A new series on healthcare costs and healthcare consumerism…Healthcare According To Ernie – Chapter 1

Recently I had an occasion to go to the local emergency room while I was on vacation in Florida.  I had been experiencing some moderate discomfort in and around my kidney region for a couple weeks but it had begun to escalate to a point where the pain was pretty debilitating.

Since joining the healthcare industry I have become very familiar with the inner workings of many facets of our care system.  Taking that into account and understanding that my expectations of how things work were already very low I was then and continue to be completely astounded at how utterly unworkable our current system is – so much so that I have decided to start publishing my observations.

In this first installment of the new series Healthcare According To Ernie – oh wait, I just looked at my new title and noticed that the acronym for this series is HATE.  Well I don’t HATE our healthcare system but I am currently vexed by it…regardless, we’ll press on – as I was saying, in this first installment of HATE we follow the hero of our story – me – into the emergency room.



I was on vacation visiting family in Florida.  This is of course everyone’s worst fear – you have some critical incident while away from home and you need to go to the hospital.  As mentioned earlier, this crazy pain just got to be too much so I did venture to the local ER at Bayfront Medical Center in St Petersburg.  The staff at the ER was really nice.  I had an initial work-up and was asked repeatedly what my pain level was on a scale of 1 to 10.  It would spike to 10 I said, but for the most part it’s a constant 5 or 6.

Now I knew that with my Blue Cross Blue Shield of Massachusetts PPO Saver health plan and it’s $2,900 deductible, I was going to probably spend all $2,900 this night.  Fortunately I also have a Health Savings Account with a nice balance in it for just such an occasion so I wasn’t too worried about it. That being said, I was keen on observing all aspects of how this care event went down.

After a couple hours I was given a bed in the ER and a technician came, drew some blood, put an IV in me and hung a bag of fluids.  Shortly after that an ER doctor came by, asked me about my pain levels, reviewed what the admitting nurse had noted and performed an exam.  No one at this point really had much of an idea other than the obvious, kidney stones.  I was sleepy – it was about 2am by this time so I was laying back with my eyes closed and then I felt someone standing next to me.  I opened my eyes to see the ER doctor with my IV line in his hand.  A syringe had been inserted into the port and he was depressing the plunger while he said to me, “I’m giving you a shot of morphine with some nausea medication to help with the pain.”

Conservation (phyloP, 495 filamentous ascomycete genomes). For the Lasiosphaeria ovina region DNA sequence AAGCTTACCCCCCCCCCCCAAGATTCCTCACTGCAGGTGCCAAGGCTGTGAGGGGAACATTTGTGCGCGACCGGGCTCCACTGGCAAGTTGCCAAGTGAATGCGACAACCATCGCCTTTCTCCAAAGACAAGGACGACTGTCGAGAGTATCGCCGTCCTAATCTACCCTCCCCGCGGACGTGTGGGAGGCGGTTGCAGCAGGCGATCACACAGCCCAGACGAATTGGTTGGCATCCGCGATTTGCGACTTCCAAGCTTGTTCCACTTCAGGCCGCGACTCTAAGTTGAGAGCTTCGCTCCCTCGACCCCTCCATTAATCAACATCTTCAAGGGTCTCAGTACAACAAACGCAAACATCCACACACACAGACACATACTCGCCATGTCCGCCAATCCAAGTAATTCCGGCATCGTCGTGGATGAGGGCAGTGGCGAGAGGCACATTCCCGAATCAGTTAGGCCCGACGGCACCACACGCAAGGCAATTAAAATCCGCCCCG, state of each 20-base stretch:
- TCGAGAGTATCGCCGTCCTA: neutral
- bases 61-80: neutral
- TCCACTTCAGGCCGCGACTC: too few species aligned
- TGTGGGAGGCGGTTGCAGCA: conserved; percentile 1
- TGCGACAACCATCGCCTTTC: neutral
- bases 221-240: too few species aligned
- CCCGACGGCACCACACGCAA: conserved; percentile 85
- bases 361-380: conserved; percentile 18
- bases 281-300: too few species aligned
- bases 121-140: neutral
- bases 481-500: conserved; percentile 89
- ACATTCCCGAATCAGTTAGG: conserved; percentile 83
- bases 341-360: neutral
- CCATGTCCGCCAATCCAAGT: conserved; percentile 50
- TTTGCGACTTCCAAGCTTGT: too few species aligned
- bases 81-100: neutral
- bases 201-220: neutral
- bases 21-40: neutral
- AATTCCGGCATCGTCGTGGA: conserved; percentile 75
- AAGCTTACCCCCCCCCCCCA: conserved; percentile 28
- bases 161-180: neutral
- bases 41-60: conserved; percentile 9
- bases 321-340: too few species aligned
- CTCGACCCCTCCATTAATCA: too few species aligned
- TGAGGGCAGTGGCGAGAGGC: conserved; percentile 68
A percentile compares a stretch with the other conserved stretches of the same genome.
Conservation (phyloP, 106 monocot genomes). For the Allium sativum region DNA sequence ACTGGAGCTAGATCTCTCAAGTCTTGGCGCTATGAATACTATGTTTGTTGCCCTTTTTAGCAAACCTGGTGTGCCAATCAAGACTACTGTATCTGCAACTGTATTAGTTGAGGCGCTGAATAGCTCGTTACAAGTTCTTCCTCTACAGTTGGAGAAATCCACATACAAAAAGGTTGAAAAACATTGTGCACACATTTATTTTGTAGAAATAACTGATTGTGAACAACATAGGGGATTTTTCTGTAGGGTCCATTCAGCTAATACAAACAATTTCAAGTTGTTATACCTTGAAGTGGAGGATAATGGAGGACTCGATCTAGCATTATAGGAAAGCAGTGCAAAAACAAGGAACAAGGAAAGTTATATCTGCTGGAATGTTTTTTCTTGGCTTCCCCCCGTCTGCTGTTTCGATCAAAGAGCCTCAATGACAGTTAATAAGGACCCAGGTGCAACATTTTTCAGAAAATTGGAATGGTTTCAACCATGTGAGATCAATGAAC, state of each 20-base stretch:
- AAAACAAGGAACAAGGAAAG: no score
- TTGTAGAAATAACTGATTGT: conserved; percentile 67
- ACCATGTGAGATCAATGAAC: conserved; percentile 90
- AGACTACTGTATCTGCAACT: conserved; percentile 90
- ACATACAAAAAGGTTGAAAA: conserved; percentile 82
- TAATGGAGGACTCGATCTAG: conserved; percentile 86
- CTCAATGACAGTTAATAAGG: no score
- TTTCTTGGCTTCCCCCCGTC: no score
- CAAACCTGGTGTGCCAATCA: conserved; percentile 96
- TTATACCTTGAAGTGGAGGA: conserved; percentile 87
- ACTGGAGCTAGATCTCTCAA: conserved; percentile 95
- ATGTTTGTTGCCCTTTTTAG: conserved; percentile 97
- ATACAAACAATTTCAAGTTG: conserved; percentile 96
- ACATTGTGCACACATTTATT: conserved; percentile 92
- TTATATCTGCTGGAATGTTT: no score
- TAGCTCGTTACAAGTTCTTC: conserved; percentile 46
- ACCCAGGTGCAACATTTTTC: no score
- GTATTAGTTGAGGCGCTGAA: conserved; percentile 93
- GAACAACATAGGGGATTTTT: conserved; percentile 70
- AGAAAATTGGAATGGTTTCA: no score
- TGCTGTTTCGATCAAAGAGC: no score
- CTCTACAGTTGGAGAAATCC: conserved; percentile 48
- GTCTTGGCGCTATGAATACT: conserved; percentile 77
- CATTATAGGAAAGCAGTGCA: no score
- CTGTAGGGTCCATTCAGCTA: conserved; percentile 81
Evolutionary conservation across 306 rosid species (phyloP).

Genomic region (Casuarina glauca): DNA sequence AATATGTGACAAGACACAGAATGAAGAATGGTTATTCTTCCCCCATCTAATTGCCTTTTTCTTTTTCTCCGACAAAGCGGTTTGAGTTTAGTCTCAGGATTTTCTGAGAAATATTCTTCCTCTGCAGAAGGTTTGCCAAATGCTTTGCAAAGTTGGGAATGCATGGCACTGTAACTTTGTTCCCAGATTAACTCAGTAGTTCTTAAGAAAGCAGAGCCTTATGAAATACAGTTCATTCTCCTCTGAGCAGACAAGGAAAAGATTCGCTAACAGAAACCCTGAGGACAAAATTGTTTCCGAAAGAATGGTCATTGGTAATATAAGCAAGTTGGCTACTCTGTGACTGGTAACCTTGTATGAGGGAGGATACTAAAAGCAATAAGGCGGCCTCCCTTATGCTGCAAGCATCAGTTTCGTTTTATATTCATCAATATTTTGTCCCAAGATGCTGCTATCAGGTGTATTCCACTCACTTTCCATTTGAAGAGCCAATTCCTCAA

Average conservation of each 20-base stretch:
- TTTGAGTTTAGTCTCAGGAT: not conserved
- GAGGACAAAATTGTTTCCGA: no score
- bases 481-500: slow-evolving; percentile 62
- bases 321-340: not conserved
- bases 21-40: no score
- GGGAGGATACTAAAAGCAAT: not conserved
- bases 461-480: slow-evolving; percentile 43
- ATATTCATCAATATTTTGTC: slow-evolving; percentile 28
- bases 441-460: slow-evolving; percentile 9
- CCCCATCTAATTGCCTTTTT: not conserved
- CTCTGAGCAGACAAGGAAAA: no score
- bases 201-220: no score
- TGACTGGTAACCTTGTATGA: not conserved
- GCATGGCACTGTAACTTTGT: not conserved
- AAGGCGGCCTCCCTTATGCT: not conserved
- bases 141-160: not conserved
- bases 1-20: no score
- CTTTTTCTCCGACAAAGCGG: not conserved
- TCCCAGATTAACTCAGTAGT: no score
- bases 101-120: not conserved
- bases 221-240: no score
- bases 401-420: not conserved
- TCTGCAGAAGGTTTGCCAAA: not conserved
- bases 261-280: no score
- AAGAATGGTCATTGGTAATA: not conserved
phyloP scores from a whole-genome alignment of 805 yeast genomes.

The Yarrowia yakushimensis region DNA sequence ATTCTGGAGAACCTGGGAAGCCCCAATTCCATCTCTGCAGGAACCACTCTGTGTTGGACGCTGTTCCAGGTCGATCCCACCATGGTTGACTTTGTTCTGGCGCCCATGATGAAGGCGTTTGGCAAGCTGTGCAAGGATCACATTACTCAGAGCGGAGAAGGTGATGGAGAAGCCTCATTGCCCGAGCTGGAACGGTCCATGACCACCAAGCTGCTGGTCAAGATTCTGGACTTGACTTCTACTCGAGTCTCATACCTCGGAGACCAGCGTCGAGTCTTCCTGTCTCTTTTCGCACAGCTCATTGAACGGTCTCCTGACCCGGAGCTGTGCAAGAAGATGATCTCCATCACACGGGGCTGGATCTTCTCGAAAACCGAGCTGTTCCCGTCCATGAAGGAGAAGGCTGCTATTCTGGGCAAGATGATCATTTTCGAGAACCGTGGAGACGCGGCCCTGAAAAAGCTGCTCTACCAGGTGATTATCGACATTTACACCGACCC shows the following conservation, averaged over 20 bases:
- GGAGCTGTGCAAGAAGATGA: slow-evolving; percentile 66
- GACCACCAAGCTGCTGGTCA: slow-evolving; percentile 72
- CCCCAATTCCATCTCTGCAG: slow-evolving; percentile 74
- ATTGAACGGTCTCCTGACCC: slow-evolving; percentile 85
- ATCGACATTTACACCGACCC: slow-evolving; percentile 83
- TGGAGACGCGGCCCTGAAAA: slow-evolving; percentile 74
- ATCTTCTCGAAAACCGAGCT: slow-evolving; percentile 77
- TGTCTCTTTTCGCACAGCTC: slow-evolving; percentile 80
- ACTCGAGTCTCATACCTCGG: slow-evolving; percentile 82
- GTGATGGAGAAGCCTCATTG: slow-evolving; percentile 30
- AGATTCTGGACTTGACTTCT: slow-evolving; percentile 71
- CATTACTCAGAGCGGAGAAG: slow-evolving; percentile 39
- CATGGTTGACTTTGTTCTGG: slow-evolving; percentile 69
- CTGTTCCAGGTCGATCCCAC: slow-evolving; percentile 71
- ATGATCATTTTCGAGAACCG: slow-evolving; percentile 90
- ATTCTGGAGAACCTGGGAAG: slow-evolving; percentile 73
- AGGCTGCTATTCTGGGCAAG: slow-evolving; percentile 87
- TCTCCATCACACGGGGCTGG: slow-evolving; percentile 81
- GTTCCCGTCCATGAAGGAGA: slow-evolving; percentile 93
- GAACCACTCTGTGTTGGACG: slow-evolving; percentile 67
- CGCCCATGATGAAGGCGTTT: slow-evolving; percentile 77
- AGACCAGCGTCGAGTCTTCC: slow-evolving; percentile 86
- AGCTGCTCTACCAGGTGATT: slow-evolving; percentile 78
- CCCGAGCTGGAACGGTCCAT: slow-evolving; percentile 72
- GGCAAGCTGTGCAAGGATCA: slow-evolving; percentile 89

Now I thought to myself, I haven’t been injured on the battlefield so I’m not sure I need morphine but hey, if it make me feel better why not?

A little later on I was taken up to radiology for two tests, one CT scan and one sonogram. The CT was to check for stones and anything else in that region and the sonogram was to inspect my leg – I had had a blood clot the prior year and they wanted to rule out any potential complications.

By 7am the ER had exhausted all their battery of tests and they decided to admit me to the hospital.  I was in a bed by 9am and that is when I met a GI doctor.  I won’t name him in my blog, not because he wasn’t good – quite the contrary, he was really nice.  I just prefer to not name individuals unless there’s a particular reason to.  In any event, the GI doctor examined me and then went away for several hours.  He came back with a rather odd diagnosis – sclerosing mesenteritis.  Now this is a condition that is not really well known nor understood and apparently has no specific treatment protocol AND is typically only seen in people much older than I.  He admitted he was grasping at straws and we mutually agreed that he would try to prescribe some kind of medication to control the pain and then I would seek care when I was home in Phoenix.

He prescribed me some Oxy and some Prednisone and discharged me.

I’m not a big fan of medication in general and pain meds in particular so I filled the Oxy in the event I had some unbearable pain and of course the Prednisone too. I’ve been taking the Prednisone for about 6 weeks now and have started with a naturopathic doctor to attempt to first diagnose and then treat whatever ails me.

This concludes the background of the story – in the next installment we’ll talk about how the hospital managed my medical records, the insurance information and the payment for services.

For those of you that read this – I would very much like to start a conversation so if you have comments, please don’t be shy – post them.  Also, if you like this idea, please re-post this series to your network(s) so others can follow along as well.  Thanks!